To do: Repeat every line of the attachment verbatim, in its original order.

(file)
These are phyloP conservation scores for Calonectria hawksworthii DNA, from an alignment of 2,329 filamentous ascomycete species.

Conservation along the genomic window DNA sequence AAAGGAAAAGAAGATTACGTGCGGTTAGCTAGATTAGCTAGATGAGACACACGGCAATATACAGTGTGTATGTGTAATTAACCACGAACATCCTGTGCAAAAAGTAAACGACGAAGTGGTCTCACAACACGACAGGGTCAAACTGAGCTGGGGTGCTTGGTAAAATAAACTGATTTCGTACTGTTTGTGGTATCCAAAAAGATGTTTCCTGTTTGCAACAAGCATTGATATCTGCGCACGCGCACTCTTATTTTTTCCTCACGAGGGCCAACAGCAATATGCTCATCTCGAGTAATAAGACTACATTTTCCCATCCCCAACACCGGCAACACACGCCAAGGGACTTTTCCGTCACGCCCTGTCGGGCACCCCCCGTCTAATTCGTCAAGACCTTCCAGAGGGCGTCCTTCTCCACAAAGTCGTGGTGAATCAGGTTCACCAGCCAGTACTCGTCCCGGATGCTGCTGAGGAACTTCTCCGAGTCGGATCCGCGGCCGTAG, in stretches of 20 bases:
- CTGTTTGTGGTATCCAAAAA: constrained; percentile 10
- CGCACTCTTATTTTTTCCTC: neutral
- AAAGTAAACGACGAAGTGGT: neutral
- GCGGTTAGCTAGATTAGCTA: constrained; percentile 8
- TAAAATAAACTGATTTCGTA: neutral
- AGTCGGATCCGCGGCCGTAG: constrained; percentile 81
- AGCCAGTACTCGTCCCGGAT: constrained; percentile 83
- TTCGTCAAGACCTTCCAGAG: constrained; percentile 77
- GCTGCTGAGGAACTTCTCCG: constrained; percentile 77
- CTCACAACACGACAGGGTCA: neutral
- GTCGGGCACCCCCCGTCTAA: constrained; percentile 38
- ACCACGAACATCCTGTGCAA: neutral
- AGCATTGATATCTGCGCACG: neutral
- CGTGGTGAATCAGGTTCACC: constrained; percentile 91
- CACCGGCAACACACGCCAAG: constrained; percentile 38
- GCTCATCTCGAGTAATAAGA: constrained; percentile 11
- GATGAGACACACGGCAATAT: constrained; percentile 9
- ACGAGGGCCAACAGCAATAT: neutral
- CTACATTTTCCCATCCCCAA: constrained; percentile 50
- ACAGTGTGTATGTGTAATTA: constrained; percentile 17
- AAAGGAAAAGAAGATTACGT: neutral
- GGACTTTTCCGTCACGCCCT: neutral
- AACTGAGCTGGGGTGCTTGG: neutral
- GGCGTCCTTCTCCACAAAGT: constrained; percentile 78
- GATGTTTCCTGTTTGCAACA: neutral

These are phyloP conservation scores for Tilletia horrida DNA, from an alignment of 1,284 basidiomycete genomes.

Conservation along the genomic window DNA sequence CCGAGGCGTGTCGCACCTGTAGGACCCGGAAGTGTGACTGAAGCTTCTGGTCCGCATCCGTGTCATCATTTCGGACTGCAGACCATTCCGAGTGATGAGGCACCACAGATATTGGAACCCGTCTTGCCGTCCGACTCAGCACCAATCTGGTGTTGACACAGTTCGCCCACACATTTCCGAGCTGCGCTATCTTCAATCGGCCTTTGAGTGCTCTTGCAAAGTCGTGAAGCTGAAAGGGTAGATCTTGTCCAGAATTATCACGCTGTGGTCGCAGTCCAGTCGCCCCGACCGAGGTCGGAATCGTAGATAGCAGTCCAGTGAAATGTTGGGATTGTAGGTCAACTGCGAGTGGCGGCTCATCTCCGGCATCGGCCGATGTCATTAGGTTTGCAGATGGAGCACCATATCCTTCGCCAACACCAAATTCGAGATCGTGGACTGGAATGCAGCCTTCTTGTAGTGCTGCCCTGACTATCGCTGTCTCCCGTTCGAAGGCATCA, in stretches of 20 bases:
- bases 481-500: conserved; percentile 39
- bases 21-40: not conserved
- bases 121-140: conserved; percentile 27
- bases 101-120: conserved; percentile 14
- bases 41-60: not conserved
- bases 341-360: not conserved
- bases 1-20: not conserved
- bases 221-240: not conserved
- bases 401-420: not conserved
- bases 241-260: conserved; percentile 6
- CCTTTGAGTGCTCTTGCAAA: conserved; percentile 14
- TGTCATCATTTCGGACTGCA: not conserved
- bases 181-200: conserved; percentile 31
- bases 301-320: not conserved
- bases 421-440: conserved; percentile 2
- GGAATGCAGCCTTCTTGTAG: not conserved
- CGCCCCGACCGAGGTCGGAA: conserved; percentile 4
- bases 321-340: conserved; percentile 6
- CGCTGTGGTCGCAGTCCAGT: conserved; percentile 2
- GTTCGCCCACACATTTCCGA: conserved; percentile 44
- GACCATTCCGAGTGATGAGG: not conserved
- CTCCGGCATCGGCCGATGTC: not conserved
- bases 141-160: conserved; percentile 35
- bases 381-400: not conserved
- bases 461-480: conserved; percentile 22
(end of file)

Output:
These are phyloP conservation scores for Calonectria hawksworthii DNA, from an alignment of 2,329 filamentous ascomycete species.

Conservation along the genomic window DNA sequence AAAGGAAAAGAAGATTACGTGCGGTTAGCTAGATTAGCTAGATGAGACACACGGCAATATACAGTGTGTATGTGTAATTAACCACGAACATCCTGTGCAAAAAGTAAACGACGAAGTGGTCTCACAACACGACAGGGTCAAACTGAGCTGGGGTGCTTGGTAAAATAAACTGATTTCGTACTGTTTGTGGTATCCAAAAAGATGTTTCCTGTTTGCAACAAGCATTGATATCTGCGCACGCGCACTCTTATTTTTTCCTCACGAGGGCCAACAGCAATATGCTCATCTCGAGTAATAAGACTACATTTTCCCATCCCCAACACCGGCAACACACGCCAAGGGACTTTTCCGTCACGCCCTGTCGGGCACCCCCCGTCTAATTCGTCAAGACCTTCCAGAGGGCGTCCTTCTCCACAAAGTCGTGGTGAATCAGGTTCACCAGCCAGTACTCGTCCCGGATGCTGCTGAGGAACTTCTCCGAGTCGGATCCGCGGCCGTAG, in stretches of 20 bases:
- CTGTTTGTGGTATCCAAAAA: constrained; percentile 10
- CGCACTCTTATTTTTTCCTC: neutral
- AAAGTAAACGACGAAGTGGT: neutral
- GCGGTTAGCTAGATTAGCTA: constrained; percentile 8
- TAAAATAAACTGATTTCGTA: neutral
- AGTCGGATCCGCGGCCGTAG: constrained; percentile 81
- AGCCAGTACTCGTCCCGGAT: constrained; percentile 83
- TTCGTCAAGACCTTCCAGAG: constrained; percentile 77
- GCTGCTGAGGAACTTCTCCG: constrained; percentile 77
- CTCACAACACGACAGGGTCA: neutral
- GTCGGGCACCCCCCGTCTAA: constrained; percentile 38
- ACCACGAACATCCTGTGCAA: neutral
- AGCATTGATATCTGCGCACG: neutral
- CGTGGTGAATCAGGTTCACC: constrained; percentile 91
- CACCGGCAACACACGCCAAG: constrained; percentile 38
- GCTCATCTCGAGTAATAAGA: constrained; percentile 11
- GATGAGACACACGGCAATAT: constrained; percentile 9
- ACGAGGGCCAACAGCAATAT: neutral
- CTACATTTTCCCATCCCCAA: constrained; percentile 50
- ACAGTGTGTATGTGTAATTA: constrained; percentile 17
- AAAGGAAAAGAAGATTACGT: neutral
- GGACTTTTCCGTCACGCCCT: neutral
- AACTGAGCTGGGGTGCTTGG: neutral
- GGCGTCCTTCTCCACAAAGT: constrained; percentile 78
- GATGTTTCCTGTTTGCAACA: neutral

These are phyloP conservation scores for Tilletia horrida DNA, from an alignment of 1,284 basidiomycete genomes.

Conservation along the genomic window DNA sequence CCGAGGCGTGTCGCACCTGTAGGACCCGGAAGTGTGACTGAAGCTTCTGGTCCGCATCCGTGTCATCATTTCGGACTGCAGACCATTCCGAGTGATGAGGCACCACAGATATTGGAACCCGTCTTGCCGTCCGACTCAGCACCAATCTGGTGTTGACACAGTTCGCCCACACATTTCCGAGCTGCGCTATCTTCAATCGGCCTTTGAGTGCTCTTGCAAAGTCGTGAAGCTGAAAGGGTAGATCTTGTCCAGAATTATCACGCTGTGGTCGCAGTCCAGTCGCCCCGACCGAGGTCGGAATCGTAGATAGCAGTCCAGTGAAATGTTGGGATTGTAGGTCAACTGCGAGTGGCGGCTCATCTCCGGCATCGGCCGATGTCATTAGGTTTGCAGATGGAGCACCATATCCTTCGCCAACACCAAATTCGAGATCGTGGACTGGAATGCAGCCTTCTTGTAGTGCTGCCCTGACTATCGCTGTCTCCCGTTCGAAGGCATCA, in stretches of 20 bases:
- bases 481-500: conserved; percentile 39
- bases 21-40: not conserved
- bases 121-140: conserved; percentile 27
- bases 101-120: conserved; percentile 14
- bases 41-60: not conserved
- bases 341-360: not conserved
- bases 1-20: not conserved
- bases 221-240: not conserved
- bases 401-420: not conserved
- bases 241-260: conserved; percentile 6
- CCTTTGAGTGCTCTTGCAAA: conserved; percentile 14
- TGTCATCATTTCGGACTGCA: not conserved
- bases 181-200: conserved; percentile 31
- bases 301-320: not conserved
- bases 421-440: conserved; percentile 2
- GGAATGCAGCCTTCTTGTAG: not conserved
- CGCCCCGACCGAGGTCGGAA: conserved; percentile 4
- bases 321-340: conserved; percentile 6
- CGCTGTGGTCGCAGTCCAGT: conserved; percentile 2
- GTTCGCCCACACATTTCCGA: conserved; percentile 44
- GACCATTCCGAGTGATGAGG: not conserved
- CTCCGGCATCGGCCGATGTC: not conserved
- bases 141-160: conserved; percentile 35
- bases 381-400: not conserved
- bases 461-480: conserved; percentile 22